This course will become read-only in the near future. Tell us at if that is a problem.

Patience, Young Padawan

Time to assemble and run your code

Guest what? We now have all the pieces we need to assemble the code into a single script. 

Before we get started, some debugging wisdom: In the instructions below we'll be building up a script. Add new code slowly. Do each line one or two at a time, running the script at lots of intermediate stages to make sure it works and catch bugs quickly. Printing out intermediate values as you go can also be a helpful tool. 

If you haven't already, you're now going to put your code into script file, which is just a plain text file that contains lines of code. There's nothing special about this file, and the code yo uwere writing before, if you were using an interpreter, can be pretty much copied over to the script file. 

Running your Python script from the command line looks like this:

$ python

And running your Ruby script from the command line looks very similar:

$ ruby myscript.rb

The first part of this script is to start with the code you wrote in task 5 to make the API call. 

The output of that section was the json_string variable. Using the code you wrote in task 4, take the json_string and convert it to a native data object. Check your result, for example by using a print statement, to make sure it runs before continuing. For example, let's say you stored the output of the json function call in a variable called data.  If you print out that variable (print in Python; puts in Ruby), it should look something like this (although it likely won't be formatted nearly so nicely):









results: [


created_atFri, 27 Jan 2012 17:04:18 +0000




from_user_nameMaira Willets



The example above is just the beginning of the result you will see from a search query!

Now take that data object and extract the 'results' item. Remember, it's the data variable is a dictionary/hash, and "results" is a key in that dictionary. The value associated with the "results" key, is a list of, you guessed it, information about tweets that contain your search term. Let us assume you stored the results in a variable called results.

As you can see from the JSON above, each item in the results list is itself a dictionary, containing lots of interesting information, or metadata, about each tweet, plus the tweet itself.

How do we know what fields, or keys, the dictionary contains? A few places we can look: the documentation for Twitter's search API gives us quite a bit of information as a starting point. Another way is to print out an entire result, and look at the keys that are present.

Before moving on, print out the first item in the results list (Remember the index for accessing the first item in a list is 0). Pretty messy eh? What if you just wanted to see a list of the dictionary keys? Try out these methods:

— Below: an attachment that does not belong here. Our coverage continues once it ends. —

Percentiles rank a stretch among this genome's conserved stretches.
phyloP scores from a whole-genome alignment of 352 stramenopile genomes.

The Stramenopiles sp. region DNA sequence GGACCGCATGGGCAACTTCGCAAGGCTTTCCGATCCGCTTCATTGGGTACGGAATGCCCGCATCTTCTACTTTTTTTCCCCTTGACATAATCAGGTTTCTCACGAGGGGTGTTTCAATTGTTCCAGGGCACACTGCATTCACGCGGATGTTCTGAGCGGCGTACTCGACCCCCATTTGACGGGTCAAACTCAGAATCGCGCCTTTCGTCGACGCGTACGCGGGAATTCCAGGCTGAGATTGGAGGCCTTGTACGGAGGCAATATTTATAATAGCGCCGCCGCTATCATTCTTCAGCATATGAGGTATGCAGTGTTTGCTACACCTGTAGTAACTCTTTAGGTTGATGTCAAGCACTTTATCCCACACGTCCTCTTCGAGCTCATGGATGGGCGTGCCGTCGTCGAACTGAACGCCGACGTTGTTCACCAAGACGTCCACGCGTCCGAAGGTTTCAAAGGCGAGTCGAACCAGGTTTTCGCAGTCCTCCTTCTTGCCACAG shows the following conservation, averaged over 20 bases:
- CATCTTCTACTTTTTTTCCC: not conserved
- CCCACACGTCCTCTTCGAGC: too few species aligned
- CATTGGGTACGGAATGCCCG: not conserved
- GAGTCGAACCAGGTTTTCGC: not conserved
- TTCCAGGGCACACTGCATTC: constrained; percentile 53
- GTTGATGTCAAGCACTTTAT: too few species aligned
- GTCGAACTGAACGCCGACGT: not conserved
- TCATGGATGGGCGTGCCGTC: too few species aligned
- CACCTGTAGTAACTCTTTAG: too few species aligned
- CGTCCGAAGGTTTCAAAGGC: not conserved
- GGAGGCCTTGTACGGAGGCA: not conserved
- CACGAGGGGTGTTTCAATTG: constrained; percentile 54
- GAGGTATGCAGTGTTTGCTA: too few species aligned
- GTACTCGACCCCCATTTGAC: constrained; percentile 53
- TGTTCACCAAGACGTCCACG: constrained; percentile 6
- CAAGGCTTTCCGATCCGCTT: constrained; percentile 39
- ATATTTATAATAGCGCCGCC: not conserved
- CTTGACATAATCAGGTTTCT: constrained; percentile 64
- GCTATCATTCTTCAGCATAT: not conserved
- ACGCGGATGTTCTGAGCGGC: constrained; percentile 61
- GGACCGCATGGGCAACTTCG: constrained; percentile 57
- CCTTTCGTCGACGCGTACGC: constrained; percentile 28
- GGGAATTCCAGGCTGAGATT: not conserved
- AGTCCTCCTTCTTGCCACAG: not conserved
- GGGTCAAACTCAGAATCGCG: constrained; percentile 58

in python: print results[0].keys() 

in ruby: puts results[0].keys

Question: how many keys are in each result? What function or method with tell you the answer? (There are a couple of different ways to do this, each fairly straightforward. Google for the answer if you don't know, and check out examples of how others have done it). 

Ok, now we're ready to process the result. We want to iterate over each item in the results list using... a for-loop! How convenient-- just like you did in task 3. Go ahead and write the first line of the for loop. Remember self-documenting code, and choose your loop variable so that the code is easy to read. 

Inside the body of the for-loop, for each result, pull out some specific values of iterest. Rememeber, because each "result" is a dictionary, we have to use the keys to retrieve a specific value. For example, if I was interested in the username of the person sending the tweet, I would access that item with the code:


The easiest way to work with these values is by storing them in variables, e.g.:

from_user = result['from_user']

Inside your for-loop, do this for however many other items interest you, one on each line. For each item, save it in a variable, and start off by just printing out the variables inside the for-loop. 

print from_user (python)

puts from_user (ruby)

Doing great-- and we're almost done! You've processed the API call response and extracted the information that is of interest to you. But instead of printing out raw data objects, let's make a nice sentence that is more appropriate for human consumption. We'll do this by using string formatting. Both Ruby and Python have ways to construct format strings. A format string is a string with variables dynamically inserted into the string at runtime. Here is an example in both languages:


name = "Superman"

occupation = "superhero"

print "my name is %s and my occupation is %s" % (name, occupation)

output: "my name is Superman and my occupation is superhero."



name = "Cat woman"

occupation = "supervillain"

puts "my name is #{name} and my occupation is #{occupation}."

output: "my name is Cat Woman and my occupation is supervillain."


Feel free to experiment with different formatting. One you have a sentence you're happy with, submit an example in the comments. Hooray! You're script is working! Just a little bit of tidying up to do...

Task Discussion